|Tivy School, probably taken in the late 1890s.|
In the years up to the Civil War, several names are recorded as teachers in Kerrville's early schools. Bob Bennett, in his "Kerr County" history writes "It is evident that but little schooling was available in Kerrsville for the first several years after the organization of the county. The classroom equipment consisted of a rough table, slab seats, and a plentiful supply of switches."
The school moved from the courthouse to "a frame building on the site now occupied by the [old] Sid Peterson Memorial Hospital," at the corner of what is now Sidney Baker and Water streets. Later the school moved to the John Ochse Store, near the corner of Washington and Main streets.
After the Civil War there was a civic movement in Kerrville to have the school housed in a permanent facility, and classes were held in the bottom floor of a two story rock building at the corner of Main and Sidney Baker streets. But even this solution was temporary.
In 1883 a frame school building was erected on Jefferson Street, and was named the "Guadalupe Institute." Boys enrolled in the school were given training "rudimentary military tactics," and drilled by their instructor Professor J. C. Lord. "The company used wooden lances in place of guns." I imagine they were quite a sight.
Still, even with boys parading with wooden lances, many in Kerrville wanted a more permanent school system. Captain Joseph A. Tivy, Kerrville's first mayor, is really the father of our school system here, because he gave the land for the schools and also tracts that could be sold to help fund construction of a school building.
"Two deeds from Joseph A. Tivy to the City of Kerrville were executed on August 16, 1890, conveying certain properties 'chiefly in consideration of the deep interest I feel in the cause of public education and with a view of promoting and advancing the growth and development thereof in the City of Kerrville."
In those days the schools were run by the city government, a point that was hotly debated after Captain Tivy's gift. The City of Kerrville was organized in 1889, but in early 1890 a petition was given to the council "requesting that an election be held to determine 1) whether or not the town of Kerrville should have exclusive control of the free public schools within its limits; and 2) to determine whether the free public schools should be under the control of the board of aldermen or a board of [school] trustees."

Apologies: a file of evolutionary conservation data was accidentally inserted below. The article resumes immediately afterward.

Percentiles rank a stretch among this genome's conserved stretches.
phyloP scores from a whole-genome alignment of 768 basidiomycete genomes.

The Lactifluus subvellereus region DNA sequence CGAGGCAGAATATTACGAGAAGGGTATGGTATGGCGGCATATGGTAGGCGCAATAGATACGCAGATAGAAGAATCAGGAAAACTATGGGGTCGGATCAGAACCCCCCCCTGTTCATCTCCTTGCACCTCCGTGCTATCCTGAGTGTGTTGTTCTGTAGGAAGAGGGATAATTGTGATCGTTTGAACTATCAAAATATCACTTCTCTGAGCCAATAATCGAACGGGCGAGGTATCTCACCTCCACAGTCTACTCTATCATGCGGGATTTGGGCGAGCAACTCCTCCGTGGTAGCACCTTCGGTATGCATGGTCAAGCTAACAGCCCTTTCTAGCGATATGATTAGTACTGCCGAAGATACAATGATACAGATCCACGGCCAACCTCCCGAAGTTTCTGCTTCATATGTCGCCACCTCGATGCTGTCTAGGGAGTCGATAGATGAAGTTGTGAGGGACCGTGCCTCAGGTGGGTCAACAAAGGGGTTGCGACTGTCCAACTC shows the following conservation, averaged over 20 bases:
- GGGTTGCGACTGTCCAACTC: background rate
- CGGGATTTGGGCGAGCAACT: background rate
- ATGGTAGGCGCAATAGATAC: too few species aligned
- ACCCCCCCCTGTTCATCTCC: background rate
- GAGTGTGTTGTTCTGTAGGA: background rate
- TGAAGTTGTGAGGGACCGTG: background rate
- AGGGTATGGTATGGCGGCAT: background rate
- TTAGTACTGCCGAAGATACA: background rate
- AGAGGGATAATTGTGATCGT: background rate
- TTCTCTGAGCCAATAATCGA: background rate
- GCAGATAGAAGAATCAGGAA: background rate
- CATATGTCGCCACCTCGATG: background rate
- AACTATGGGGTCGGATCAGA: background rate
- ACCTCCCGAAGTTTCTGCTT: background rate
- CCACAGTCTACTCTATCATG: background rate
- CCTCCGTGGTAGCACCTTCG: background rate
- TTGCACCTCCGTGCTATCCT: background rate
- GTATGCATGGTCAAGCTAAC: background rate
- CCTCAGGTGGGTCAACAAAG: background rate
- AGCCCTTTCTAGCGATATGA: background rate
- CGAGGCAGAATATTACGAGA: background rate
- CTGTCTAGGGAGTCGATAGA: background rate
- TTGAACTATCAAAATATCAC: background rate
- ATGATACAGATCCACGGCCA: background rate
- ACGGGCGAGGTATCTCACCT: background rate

In January 1890 the vote was held and the City retained control of the schools, but also calling for the appointment of a board of trustees. But, this being Kerrville, people were unhappy with this result and a new election was held in April 1890, and the city council was given "complete control of the school property, the hiring of teachers and all other matters pertaining to Kerrville Public Schools."
A new school building was designed by B. F. Trester, but the plans exceeded the community's budget of $8000. New plans were drawn by C. C. Williams, and the firm of Davy & Schott and Williams were awarded the contract. The completed building was accepted by the city council in February 1891.
This school building is now home of the Kerrville Independent School District's administrative offices. It was almost torn down in the 1980s, but a group of concerned citizens, including my friend Clarabelle Snodgrass, saved it from the bulldozers.
The first diplomas from Tivy High School were awarded in 1895 to a class of three students; none were awarded the next year, or the next. Three more students graduated in 1898.
It wasn't until 1923 that the Kerrville Independent School District was established by election.